These policies aimed at diversifying and increasing the competitiveness of the Arab world economies can potentially contribute to the prosperity for the region by creating jobs and stabilizing individual markets.

Vision for the future

Still, Saudi Arabia will need all hands on deck to achieve Vision 2030. The unique vision comprises three key pillars. Firstly, the country wishes to maintain its status in the Arab and Islamic world. After which, it plans to develop itself into a powerhouse for global investment.

The final pillar might be of greatest interest to logistics providers. The country hopes to tap on its strategic location and become a trading hub that connects Asia, Europe and Africa.

“Our geographic position between key global waterways makes the Kingdom of Saudi Arabia an epicenter of trade and the gateway to the world,” Crown Prince Mohammed bin Salman said in his foreword for the kingdom’s Vision 2030 blueprint.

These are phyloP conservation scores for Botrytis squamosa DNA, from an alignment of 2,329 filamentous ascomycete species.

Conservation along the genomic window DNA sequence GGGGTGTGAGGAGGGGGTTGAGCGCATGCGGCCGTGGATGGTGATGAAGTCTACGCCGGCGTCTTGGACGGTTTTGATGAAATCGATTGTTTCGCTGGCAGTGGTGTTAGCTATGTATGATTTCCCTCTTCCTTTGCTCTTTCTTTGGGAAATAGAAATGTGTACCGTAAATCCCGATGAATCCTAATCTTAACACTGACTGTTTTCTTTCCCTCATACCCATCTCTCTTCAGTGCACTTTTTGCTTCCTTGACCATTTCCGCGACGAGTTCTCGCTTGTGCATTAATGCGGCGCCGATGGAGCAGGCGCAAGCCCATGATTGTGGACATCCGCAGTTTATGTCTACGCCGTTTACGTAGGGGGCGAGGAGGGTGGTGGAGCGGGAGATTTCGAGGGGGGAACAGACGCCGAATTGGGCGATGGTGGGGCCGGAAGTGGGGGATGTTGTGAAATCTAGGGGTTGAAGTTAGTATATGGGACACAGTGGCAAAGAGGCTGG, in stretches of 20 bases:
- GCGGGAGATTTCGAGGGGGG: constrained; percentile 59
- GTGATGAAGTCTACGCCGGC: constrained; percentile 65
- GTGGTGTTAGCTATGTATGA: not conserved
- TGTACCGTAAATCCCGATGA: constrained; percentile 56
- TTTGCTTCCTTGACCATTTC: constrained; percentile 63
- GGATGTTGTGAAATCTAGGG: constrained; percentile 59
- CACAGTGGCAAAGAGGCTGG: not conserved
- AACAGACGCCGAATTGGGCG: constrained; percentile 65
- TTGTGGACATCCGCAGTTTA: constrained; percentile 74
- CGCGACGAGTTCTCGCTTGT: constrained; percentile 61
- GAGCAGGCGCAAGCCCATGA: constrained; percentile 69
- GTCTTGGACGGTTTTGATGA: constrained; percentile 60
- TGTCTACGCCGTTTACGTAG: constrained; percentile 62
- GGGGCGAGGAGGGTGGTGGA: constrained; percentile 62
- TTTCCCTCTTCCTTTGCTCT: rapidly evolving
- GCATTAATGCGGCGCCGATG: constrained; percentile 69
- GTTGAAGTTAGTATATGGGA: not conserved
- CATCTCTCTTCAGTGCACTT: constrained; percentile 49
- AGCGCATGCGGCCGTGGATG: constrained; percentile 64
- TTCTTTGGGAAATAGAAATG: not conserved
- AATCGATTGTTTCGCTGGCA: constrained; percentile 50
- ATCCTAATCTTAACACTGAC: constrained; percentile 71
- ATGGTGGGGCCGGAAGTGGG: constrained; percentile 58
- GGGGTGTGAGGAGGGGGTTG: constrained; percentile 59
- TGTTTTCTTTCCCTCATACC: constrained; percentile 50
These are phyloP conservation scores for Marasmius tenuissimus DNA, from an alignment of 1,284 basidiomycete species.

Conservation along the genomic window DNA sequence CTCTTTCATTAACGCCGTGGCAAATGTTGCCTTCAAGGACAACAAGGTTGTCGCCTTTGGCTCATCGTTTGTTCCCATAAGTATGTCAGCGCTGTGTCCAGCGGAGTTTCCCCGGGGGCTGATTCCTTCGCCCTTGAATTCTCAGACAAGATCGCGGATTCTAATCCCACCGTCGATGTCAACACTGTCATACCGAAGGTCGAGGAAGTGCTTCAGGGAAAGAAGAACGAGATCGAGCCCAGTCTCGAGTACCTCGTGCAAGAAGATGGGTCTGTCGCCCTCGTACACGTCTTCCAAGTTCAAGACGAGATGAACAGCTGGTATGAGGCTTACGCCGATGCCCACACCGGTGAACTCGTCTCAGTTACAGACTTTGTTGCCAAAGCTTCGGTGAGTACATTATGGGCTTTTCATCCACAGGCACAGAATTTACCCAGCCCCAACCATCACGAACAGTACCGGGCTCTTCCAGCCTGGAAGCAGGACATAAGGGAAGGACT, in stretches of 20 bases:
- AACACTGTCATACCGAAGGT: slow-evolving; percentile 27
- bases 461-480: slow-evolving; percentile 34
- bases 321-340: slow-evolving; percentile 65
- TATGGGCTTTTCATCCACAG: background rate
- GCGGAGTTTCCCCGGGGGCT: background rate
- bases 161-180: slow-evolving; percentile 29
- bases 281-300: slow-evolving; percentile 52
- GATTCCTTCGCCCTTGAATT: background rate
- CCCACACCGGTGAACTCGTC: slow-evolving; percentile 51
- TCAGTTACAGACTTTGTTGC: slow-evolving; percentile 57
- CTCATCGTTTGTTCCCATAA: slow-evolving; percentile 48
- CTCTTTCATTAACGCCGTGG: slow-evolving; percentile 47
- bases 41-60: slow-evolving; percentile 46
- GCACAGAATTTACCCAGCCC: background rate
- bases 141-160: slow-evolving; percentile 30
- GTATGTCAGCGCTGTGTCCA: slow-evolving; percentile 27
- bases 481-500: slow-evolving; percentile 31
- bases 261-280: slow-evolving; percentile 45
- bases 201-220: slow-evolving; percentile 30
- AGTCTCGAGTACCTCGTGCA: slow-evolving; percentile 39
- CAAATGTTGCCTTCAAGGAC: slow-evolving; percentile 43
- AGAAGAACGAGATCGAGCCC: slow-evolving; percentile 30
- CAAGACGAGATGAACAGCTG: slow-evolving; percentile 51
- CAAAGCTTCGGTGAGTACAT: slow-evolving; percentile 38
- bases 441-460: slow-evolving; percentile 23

And he is right on the money. Saudi Arabia's central location makes it perfect for distribution to the Arabian Peninsula, the Levant and East Africa. It also sits on the Asia-to-Europe trade route, which is responsible for 12 percent of global container trade.

Saudi Arabia's oil and gas sector accounts for about 50 percent of GDP, and about 70 percent of export earnings.

Vision 2030 will see Saudi Arabia becoming less reliant on oil and gas. Instead, it will turn its attention to the flourishing private sector.

More specifically, the country hopes to raise non-oil government revenue from 163 billion riyals (€38.2 billion) to 1 trillion riyals by 2030. It plans to raise its share of non-oil exports to 50 percent of its non-oil GDP, up from 16 percent.

The logistics sector has a part to play in this new vision — Saudi Arabia wants to improve its ranking on the World Bank's Logistics Performance Index (LPI) from 49 to 25.